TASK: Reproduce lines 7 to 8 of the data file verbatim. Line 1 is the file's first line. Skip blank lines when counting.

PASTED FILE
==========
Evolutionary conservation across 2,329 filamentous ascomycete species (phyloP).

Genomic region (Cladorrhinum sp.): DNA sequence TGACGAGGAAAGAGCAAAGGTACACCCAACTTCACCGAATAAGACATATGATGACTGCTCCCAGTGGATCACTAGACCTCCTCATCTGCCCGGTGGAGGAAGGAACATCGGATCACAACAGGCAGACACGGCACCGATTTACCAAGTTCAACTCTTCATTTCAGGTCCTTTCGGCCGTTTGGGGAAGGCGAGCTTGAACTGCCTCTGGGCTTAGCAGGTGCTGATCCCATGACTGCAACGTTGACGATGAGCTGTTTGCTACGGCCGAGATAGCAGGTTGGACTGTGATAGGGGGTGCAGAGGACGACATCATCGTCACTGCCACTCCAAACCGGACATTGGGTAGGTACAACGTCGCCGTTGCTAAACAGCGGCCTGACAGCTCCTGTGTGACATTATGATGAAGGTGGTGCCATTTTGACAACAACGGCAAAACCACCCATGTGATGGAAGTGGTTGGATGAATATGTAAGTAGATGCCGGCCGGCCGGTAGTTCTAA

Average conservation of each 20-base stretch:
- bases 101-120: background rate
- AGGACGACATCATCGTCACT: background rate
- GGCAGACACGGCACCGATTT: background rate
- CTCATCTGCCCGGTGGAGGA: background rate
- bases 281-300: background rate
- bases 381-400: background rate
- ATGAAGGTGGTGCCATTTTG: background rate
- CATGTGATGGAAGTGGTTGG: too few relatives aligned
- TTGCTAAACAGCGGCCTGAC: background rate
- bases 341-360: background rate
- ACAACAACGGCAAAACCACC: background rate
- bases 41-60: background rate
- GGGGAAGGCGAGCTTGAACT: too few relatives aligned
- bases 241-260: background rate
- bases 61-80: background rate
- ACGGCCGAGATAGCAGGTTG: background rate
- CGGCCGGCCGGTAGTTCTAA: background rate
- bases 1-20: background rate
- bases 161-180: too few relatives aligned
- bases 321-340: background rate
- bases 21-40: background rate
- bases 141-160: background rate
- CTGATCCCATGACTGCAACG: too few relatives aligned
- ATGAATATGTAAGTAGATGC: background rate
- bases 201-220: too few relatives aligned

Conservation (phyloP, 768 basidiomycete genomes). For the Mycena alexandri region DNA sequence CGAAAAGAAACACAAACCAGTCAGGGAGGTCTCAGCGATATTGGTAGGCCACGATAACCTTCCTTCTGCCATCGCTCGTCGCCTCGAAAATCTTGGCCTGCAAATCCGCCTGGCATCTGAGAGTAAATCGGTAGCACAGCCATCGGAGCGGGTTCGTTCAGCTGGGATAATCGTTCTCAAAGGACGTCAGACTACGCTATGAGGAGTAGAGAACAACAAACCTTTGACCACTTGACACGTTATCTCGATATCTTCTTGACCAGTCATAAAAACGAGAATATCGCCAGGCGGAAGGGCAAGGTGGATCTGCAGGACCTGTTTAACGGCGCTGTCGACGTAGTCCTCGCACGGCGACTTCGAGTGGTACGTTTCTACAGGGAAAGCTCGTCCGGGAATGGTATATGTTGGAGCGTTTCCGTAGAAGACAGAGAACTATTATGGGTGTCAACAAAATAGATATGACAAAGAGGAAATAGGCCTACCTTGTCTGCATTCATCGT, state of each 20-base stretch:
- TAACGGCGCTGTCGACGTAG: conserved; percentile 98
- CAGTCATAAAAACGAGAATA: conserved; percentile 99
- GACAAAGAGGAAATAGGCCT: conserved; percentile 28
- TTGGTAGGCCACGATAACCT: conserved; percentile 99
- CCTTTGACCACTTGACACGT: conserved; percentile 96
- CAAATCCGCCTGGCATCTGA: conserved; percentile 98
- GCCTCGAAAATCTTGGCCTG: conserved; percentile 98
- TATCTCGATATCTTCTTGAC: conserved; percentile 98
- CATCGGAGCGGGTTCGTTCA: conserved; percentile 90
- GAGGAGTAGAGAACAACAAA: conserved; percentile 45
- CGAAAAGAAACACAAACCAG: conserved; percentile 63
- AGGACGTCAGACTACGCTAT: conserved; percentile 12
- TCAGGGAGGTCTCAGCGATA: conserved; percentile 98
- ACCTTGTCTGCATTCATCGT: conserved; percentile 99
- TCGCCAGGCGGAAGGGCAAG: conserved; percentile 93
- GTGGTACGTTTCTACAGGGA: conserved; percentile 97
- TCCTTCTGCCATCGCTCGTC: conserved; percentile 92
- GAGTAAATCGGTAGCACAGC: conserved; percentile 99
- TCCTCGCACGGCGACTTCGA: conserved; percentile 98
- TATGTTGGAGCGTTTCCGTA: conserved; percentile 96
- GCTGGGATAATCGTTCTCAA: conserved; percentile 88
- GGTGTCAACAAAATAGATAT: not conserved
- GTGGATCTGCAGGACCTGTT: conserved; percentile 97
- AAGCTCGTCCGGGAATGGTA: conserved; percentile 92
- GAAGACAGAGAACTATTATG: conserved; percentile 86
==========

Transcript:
- CTCATCTGCCCGGTGGAGGA: background rate
- bases 281-300: background rate